Compliance Lessons for Pharmaceutical and Medical Device Companies - Misleading and deceptive conduct in advertising pharmaceuticals
Friday 7 October 2016 / by Alison Choy Flannigan and Nicholas Heinecke posted in Business, Corporate & Commercial Health Aged Care & Life Sciences Technology Law

The Neurofen Case - Australian Competition and Consumer Commission v Reckitt Benckiser (Australia) Pty Limited (No 4) [2015] FCA 1408

Most readers of this article would be familiar with the Nurofen specific pain products, each being labelled Nurofen Back Pain, Period Pain, Migraine Pain, or Tension Headache, as these products have been marketed in that manner in Australia since about 2006.

Most readers would also appreciate that Nurofen, or for that matter ibuprofen lysine, is very effective at treating these types of pain.

In Australian Commission and Consumer Commission v Reckitt Benckiser (Australia) Pty Limited (No 4) [2015] FCA 1408, the Federal Court held that Reckitt Benckiser (Australia) Pty Limited (Reckitt Benckiser), in the form of the above packaging:

  • engaged in conduct that is misleading or deceptive, or is likely to mislead or deceive, in contravention of section 18 of the Australian Consumer Law (ACL) which is Schedule 2 to the Competition and Consumer Act 2010 (Cth); and
  • engaged in conduct that is liable to mislead the public as to the nature, the characteristic or the suitability for their purpose of the products in the Nurofen Specific Pain Range within the meaning of section 33 of the ACL, by representing that each product in the Nurofen Specific Pain Range:
    1. was specifically formulated to treat the particular type of pain specified on the packaging relevant to that product;

    2. solely or specifically treated the particular type of pain specified on the packaging relevant to that product,

when in fact each contained the same active ingredient, the Australian Register of Therapeutic Goods (ARTG) approved the same indications for the range, each product was of the same formulation and no product in the range was any more or less effective than the others.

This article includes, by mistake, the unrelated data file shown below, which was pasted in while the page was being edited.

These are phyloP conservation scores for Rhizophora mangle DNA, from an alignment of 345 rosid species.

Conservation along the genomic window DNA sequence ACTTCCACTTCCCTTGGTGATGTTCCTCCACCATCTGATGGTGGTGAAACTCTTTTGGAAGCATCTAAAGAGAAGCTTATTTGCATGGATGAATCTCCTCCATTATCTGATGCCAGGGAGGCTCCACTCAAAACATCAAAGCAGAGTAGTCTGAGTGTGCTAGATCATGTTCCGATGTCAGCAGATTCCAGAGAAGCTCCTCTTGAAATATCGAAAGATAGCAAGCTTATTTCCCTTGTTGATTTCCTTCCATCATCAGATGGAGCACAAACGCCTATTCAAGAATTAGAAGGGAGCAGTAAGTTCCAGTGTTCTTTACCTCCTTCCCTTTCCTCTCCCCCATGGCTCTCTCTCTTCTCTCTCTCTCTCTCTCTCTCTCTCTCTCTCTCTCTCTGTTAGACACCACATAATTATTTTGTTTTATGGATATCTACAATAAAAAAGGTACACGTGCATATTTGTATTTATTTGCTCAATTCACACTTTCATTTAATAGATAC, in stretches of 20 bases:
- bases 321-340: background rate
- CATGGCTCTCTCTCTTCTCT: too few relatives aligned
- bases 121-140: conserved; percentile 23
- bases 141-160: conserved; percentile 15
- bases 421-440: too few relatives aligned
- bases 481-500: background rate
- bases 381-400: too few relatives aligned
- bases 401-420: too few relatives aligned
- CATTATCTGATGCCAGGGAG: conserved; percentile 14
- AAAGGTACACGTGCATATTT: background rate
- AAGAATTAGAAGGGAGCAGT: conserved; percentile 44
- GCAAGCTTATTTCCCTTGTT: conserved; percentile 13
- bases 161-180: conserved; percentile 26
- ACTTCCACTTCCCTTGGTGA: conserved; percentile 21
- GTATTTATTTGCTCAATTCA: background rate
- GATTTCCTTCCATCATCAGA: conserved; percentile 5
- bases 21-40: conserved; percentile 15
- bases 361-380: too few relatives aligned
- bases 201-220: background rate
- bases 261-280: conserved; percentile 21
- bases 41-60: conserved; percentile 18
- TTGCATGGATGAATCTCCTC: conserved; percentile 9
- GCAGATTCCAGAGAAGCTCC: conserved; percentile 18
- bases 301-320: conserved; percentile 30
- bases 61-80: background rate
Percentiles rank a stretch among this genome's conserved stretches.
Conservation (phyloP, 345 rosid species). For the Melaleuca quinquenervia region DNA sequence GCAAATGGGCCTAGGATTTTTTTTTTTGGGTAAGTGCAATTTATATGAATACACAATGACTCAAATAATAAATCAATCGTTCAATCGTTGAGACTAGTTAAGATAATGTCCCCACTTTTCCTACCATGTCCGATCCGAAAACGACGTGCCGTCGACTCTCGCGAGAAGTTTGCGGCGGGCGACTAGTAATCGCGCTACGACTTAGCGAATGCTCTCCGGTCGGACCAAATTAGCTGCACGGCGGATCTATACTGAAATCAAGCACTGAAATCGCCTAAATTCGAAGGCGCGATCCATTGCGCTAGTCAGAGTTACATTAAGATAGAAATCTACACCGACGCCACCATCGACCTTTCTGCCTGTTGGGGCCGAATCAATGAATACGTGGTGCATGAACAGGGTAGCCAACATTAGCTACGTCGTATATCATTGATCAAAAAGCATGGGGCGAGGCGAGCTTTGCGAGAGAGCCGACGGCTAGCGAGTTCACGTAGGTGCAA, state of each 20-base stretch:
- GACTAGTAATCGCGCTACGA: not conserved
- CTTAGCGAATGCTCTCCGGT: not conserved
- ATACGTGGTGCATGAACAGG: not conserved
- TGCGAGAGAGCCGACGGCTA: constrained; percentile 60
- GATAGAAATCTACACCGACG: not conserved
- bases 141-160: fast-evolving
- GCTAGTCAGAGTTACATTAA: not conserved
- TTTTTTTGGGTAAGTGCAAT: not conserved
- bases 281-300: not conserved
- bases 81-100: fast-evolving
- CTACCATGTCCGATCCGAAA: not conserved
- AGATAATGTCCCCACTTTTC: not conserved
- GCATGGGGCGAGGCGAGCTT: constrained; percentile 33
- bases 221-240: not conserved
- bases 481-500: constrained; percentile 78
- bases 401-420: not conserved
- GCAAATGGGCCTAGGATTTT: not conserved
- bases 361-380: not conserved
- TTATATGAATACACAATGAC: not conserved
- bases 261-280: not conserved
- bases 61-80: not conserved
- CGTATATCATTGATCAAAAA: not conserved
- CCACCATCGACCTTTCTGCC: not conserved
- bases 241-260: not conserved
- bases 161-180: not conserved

Further, and not helpful for the defence of the Nurofen case, the Nurofen website contained a product comparison page with headings like “relieve pain with the right types of pain medication”. The website questionnaire then directed users to a recommendation for one of the various specific pain relief products. The website was also found to be conduct in contravention of sections 18 and 33 of the ACL in the same way as the packaging.

Orders were made for Reckitt Benckiser to:

  • be restrained from advertising their products in such a manner;
  • to publish corrective notices;
  • to comply with a compliance program, including:
    • to appoint a compliance officer;
    • to instruct the compliance officer to conduct a consumer protection law risk assessment;
    • to prepare a risk assessment report;
    • to issue a compliance policy;
    • ensure that the Compliance Program includes a consumer protection law complaints handling system capable of identifying, classifying, storing and responding to consumer protection law complaints;
    • engage in staff training;
    • ensure that the Compliance Officer reports to the Board and/or senior manager every 12 months on the continuing effectiveness of the Compliance Program;
    • provision to the ACCC of the Compliance Policy, an outline of the Complaints Handling System and Staff training materials and induction materials; and
    • implement promptly and with due diligence any recommendations of the ACCC.

This case is a timely reminder of the importance of compliance with not only the Australian Consumer Law but also the Therapeutic Goods Advertising Code (Code).

Importantly, under the Code an advertisement for therapeutic goods must comply with the statutes and common law of the Commonwealth, States and Territories (clause 4(1)(a)), such as the ACL. The Code approaches the test of whether an advertisement is not in conformity with the Code in terms of the “probable impact upon the reasonable person to whom the advertisement is directed”.

Clause 4(2)(c) of the Code requires that an advertisement “must not mislead, or be likely to mislead, directly or by implication through emphasis, comparisons, contrasts or omissions”, which adding the test of probable impact upon the reasonable person, greater care when advertising therapeutic goods is required than non-therapeutic goods subject only to the ACL.

This case highlights the type of compliance measures each and every pharmaceutical and medical device company should already have in place. Often, it is better to have an independent review of compliance on a periodic basis. The Holman Webb Health, aged care and life sciences team can provide a life sciences compliance programme, and training programme for staff, for a fixed fee. A compliance training session is offered to existing clients for no charge as a value add. For further information, please contact Alison Choy Flannigan or Nicholas Heinecke.

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